Of course, such measures are themselves subject to abuse, to overreach, to scapegoating, or to becoming a procedural veneer aimed at restoring credibility, without being taken seriously enough to prevent the scourge of child abuse. The U.S. approach is not perfect, and some parts are in need of rather serious reform.
Nevertheless, without a plan to change the praxis and culture of the Church, replacing negligent bishops won’t prevent the possibility of sexual abuse in Chile, or anywhere. Those Chilean bishops who remain in office must return to their country and begin developing their own plan - it must be thorough, direct, and just - and then they must have the humility to implement it seriously.
Other regions in the Church would be wise to begin doing the same - no place is immune from the problem of sexual abuse.
But the Chilean bishops are not the only ones with work to do after their historic meeting with the Holy Father. In the Church, the pope exercises supreme, full, immediate, and universal power. He is a figure without parallel in any other institution. He always has the authority to act, and the buck usually stops with him.
The pope thus has questions to answer about his own responsibility for the Chilean abuse scandal. Of course, he has apologized for his “serious errors” in judgment, and now he has called for change in Chile. But do victims- and parents- deserve that he account for those serious errors?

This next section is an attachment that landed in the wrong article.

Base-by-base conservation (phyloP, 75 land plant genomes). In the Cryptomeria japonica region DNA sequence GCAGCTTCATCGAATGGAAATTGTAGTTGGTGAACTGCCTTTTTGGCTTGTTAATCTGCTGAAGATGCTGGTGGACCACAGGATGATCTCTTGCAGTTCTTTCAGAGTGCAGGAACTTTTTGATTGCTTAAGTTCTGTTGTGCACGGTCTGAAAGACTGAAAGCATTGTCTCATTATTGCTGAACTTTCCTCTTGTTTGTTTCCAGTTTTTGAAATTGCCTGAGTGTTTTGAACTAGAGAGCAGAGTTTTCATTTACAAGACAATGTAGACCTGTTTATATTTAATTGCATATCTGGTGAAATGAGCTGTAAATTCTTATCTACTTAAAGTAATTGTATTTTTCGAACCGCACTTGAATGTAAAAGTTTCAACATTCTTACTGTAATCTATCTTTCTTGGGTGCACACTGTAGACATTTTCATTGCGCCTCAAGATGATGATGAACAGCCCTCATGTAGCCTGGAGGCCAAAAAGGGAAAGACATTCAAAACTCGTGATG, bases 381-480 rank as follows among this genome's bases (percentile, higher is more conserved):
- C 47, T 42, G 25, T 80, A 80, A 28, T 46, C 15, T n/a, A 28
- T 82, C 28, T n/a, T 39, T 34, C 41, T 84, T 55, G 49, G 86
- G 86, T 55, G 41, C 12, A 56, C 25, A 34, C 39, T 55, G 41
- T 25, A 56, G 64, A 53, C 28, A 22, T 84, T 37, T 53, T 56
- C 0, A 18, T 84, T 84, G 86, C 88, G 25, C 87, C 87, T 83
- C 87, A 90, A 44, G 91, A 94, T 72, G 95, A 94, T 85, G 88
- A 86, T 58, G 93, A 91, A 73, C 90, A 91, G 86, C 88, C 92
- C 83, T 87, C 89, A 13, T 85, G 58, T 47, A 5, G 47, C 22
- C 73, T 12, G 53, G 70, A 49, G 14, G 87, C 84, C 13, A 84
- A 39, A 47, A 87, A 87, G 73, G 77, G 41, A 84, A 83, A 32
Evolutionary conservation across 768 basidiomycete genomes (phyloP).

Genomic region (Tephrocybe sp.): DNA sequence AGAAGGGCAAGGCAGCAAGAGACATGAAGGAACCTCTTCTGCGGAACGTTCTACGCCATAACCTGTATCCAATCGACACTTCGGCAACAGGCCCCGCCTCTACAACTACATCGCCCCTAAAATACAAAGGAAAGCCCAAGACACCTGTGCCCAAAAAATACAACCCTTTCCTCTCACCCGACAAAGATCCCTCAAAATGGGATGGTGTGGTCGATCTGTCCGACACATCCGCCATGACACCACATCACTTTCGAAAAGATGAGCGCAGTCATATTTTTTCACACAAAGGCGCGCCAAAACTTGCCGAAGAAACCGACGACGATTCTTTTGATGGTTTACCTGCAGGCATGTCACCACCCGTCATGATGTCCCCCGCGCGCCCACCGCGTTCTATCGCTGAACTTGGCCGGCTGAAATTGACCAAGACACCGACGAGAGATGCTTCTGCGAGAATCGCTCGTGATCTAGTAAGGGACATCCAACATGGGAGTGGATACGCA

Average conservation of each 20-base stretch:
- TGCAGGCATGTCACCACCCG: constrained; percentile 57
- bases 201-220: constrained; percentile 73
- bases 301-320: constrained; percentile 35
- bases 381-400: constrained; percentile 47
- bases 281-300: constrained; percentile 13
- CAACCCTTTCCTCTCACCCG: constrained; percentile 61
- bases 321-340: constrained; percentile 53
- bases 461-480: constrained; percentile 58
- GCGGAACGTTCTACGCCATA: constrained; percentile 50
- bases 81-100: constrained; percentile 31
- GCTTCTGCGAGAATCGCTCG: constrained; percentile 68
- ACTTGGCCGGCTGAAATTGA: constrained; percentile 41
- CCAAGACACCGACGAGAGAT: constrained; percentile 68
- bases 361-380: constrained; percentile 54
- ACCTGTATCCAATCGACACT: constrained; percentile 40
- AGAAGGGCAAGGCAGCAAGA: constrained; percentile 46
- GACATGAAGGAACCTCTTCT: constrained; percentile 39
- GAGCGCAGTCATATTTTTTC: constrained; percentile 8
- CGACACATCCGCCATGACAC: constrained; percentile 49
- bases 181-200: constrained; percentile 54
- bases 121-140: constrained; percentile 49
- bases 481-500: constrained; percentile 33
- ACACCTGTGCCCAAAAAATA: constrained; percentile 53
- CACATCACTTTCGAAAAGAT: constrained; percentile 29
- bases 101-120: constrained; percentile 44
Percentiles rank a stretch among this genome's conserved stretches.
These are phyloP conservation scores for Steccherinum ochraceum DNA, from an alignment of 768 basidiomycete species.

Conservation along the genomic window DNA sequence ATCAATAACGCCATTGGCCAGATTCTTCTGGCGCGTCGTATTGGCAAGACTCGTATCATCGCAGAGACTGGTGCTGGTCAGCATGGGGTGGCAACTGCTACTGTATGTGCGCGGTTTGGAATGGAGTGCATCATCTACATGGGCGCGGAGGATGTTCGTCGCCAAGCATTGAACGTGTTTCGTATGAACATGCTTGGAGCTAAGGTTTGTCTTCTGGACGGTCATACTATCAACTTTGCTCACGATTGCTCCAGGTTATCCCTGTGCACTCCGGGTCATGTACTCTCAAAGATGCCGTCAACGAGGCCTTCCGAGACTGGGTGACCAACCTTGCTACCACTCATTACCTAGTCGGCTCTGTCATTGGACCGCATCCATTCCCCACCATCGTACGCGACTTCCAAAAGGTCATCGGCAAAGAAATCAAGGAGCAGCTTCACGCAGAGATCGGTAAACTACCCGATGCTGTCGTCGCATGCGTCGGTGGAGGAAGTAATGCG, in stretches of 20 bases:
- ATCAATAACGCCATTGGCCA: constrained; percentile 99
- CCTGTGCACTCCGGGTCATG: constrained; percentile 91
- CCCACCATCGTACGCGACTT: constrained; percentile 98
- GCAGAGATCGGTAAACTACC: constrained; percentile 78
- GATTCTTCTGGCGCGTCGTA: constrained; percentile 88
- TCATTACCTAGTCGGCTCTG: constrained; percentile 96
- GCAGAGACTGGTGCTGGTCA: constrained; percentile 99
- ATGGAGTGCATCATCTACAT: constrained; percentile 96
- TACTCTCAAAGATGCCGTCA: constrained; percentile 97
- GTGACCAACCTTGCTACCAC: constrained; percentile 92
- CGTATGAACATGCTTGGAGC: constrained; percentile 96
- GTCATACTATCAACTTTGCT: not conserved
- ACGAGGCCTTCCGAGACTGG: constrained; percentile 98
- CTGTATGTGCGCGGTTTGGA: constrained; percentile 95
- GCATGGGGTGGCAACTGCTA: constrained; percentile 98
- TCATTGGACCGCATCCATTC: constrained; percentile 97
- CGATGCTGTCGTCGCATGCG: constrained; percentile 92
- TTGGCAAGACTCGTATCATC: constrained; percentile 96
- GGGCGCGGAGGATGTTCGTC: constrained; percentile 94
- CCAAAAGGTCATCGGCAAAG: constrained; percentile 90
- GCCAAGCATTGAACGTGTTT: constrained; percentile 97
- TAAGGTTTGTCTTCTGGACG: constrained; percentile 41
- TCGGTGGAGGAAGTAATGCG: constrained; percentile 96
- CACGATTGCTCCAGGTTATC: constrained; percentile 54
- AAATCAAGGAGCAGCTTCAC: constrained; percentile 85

Is it yet understood how he could have received credible allegations in 2015, and discounted them until a media scandal in 2018? Was the pope misled? How? What has he learned from his own “serious errors?” How will he ensure they are not repeated?
The pope told the Chilean bishops that “unacceptable abuses of power, of conscience and of sexuality” have diminished the prophetic vigor of the Church in Chile. He’s right. Guilty bishops may never again be credible prophets in their own homelands.
But this scandal, compounded by so many sexual abuse scandals of the past, has diminished the prophetic vigor of the Church globally, and the pope has the responsibility to address that. To do so, he likely needs to address his own role in the scandal, and speak transparently about what happened, and why. He needs to demonstrate more than contrition- he needs to give witness to reform of the judgment that caused “serious errors.”
John Henry Newman wrote that God chose men, not angels, to be his priests and bishops, in part so that the entire world could see grace working through sinners, and transforming them. The Church, and the world, need the witness of God’s grace, and the witness of real and authentic transformation.
May the pope, who prayed that all victims of abuse would encounter Christ’s love, give prophetic witness to his own transformative encounter with the Lord.
This commentary reflects the opinions of the author, and do not necessarily reflect the editorial position of Catholic News Agency.
Posted on 05/18/2018 18:08 PM (National Catholic Reporter)
Posted on 05/18/2018 18:06 PM (National Catholic Reporter)
Posted on 05/18/2018 14:28 PM (National Catholic Reporter)
Posted on 05/18/2018 13:25 PM (National Catholic Reporter)